Peru currently ranks 78 out of 182 countries in the UNDP’s Human Poverty Index (2009). Rich in natural resources, it boasts the fastest growing economy in Latin America today. The economy has been growing annually at over 5 per cent in the last decade. Even during 2009, when most of the world economy stagnated or deteriorated, growth continued in Peru, although at a lower rate (1.1 per cent).
Despite this growth, social expenditure is low even by Latin American standards. Unemployment is still very high, poverty has only recently appeared to be reduced (although still over 30 per cent of the population is considered poor), and there are widening gaps between different sectors of the population. The social sector ministries have only just begun policies based on accountability (e.g. the Budget Based on Results programme by the Ministry of Economics). Programmes include the national strategy to fight poverty called Crecer, meaning ‘to grow’, within which is Juntos, a cash conditional transfer programme, and Wawa Wasi (an early childcare programme for children aged 6 to 48 months). However, the impact of these and other programmes to reduce poverty has not been established clearly.
The widening gap between rich and poor and urban and rural has led to increased migration to the cities, especially the capital, Lima, which is now home to approximately 28 per cent of Peru’s population. Migration does not happen just because of poverty or because children are seeking education and better opportunities. In the 1980s and early 1990s many thousands of people also fled their homes due to internal armed conflict between the army and guerrilla groups in some areas.
Over 29 million people live in Peru and children make up 38 per cent of the population. Children continue to be the most vulnerable and unprotected citizens. Of the 3.8 million people living in extreme poverty, 2.1 million are children. Of the total 10.2 million under-18 population, more than 6.5 million live below the poverty line.
Peru ranks 96th in the world for under-5 mortality, yet children in the poorest areas – city slums, the Andean Highlands and the Amazon rainforest – are 10 to 12 times more likely to die before their fifth birthday than the children of the richest 20 per cent of families. Many do not get enough good food to eat, cannot get treatment when they are ill, and drop out of school.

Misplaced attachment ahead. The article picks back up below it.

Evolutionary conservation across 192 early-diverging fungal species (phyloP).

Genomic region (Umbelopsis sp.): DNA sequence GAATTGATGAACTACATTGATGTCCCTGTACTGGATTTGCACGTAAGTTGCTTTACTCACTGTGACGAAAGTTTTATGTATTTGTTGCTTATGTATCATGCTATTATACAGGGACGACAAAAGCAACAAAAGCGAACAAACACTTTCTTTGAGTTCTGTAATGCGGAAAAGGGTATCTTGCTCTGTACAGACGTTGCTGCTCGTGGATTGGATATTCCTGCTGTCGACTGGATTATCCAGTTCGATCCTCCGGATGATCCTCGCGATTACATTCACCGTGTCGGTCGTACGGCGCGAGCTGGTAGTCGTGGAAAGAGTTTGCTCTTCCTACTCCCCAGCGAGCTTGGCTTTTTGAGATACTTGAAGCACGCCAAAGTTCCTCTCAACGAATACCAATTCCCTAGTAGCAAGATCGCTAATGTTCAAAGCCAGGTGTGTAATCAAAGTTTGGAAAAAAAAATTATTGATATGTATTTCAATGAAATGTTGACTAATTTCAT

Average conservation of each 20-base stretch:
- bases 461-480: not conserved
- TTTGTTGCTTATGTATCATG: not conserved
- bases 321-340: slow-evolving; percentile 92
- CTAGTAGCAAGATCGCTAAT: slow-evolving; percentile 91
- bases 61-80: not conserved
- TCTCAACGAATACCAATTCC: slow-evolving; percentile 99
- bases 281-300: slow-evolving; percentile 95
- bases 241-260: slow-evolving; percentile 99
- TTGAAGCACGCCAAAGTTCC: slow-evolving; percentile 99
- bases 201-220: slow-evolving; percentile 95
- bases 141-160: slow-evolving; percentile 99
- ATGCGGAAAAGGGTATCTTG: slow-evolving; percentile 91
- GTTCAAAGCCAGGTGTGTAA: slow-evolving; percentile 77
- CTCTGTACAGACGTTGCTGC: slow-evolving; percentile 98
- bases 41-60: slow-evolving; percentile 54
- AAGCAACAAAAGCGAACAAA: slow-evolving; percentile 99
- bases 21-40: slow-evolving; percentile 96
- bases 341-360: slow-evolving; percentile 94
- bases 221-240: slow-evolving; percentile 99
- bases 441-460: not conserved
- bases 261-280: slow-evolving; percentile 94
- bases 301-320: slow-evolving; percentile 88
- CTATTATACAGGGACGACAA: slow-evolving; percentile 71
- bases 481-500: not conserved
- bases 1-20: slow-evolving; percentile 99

In Peru repetition of grades and temporary drop-out from school are common, leading to a high percentage of children who are ‘over-age’, or older than the norm for the grade they are in. In the Young Lives sample 60 per cent of the older cohort is over-age. Boys are 1 per cent more likely to be over-age than girls.
Although school drop-out is strongly related to being over-age, it has other causes too. The number of children who work in Peru is high. Boys are more likely to be employed in paid activities and girls more likely to work in the home.
The Young Lives Round 3 data places Young Lives in a unique position to study a variety of topics; there is no comparable Peruvian dataset available to the public. The issue of education quality is a major concern for policymakers and our research shows persistent inequalities in accessing good schools. Consumption smoothing, child work, children’s evolving understandings of well-being, and overweight and obesity as well as malnutrition and food security, will all be analysed too.
BBC country profile web page; UNICEF country web page and The State of the World’s Children 2009; Save the Children country web page; 2007/2008/2009 Human Development Report; Gina Crivello et al. (2009) ‘ Becoming Somebody’: Youth Transitions through Education and Migration. Evidence from Young Lives in Peru. Young Lives Working Paper 43; Young Lives Round 2 Survey: Country Report
Our sample sites
Young Lives has study sites in many areas of Peru including (in alphabetical order): Amazonas, Ancash, Apurimac, Arequipa, Ayacucho, Cajamarca, Huánuco, Junín, La Libertad, Lima, Piura, Puno, San Martin and Tumbes. Together, these areas cover different geographical regions, levels of development, urban/rural location and population characteristics. For a map showing the study sites, a full description of the sample, and key findings so far, follow the links. For an explanation about the study design, see this: http://www.ninosdelmilenio.org/que-hacemos/diseno/
Key team members (see complete list on staff page)
Contact the team
To contact the team in Peru, email Virginia Rey Sanchez, Communications Coordinator (vreysanchez_at_grade.org.pe)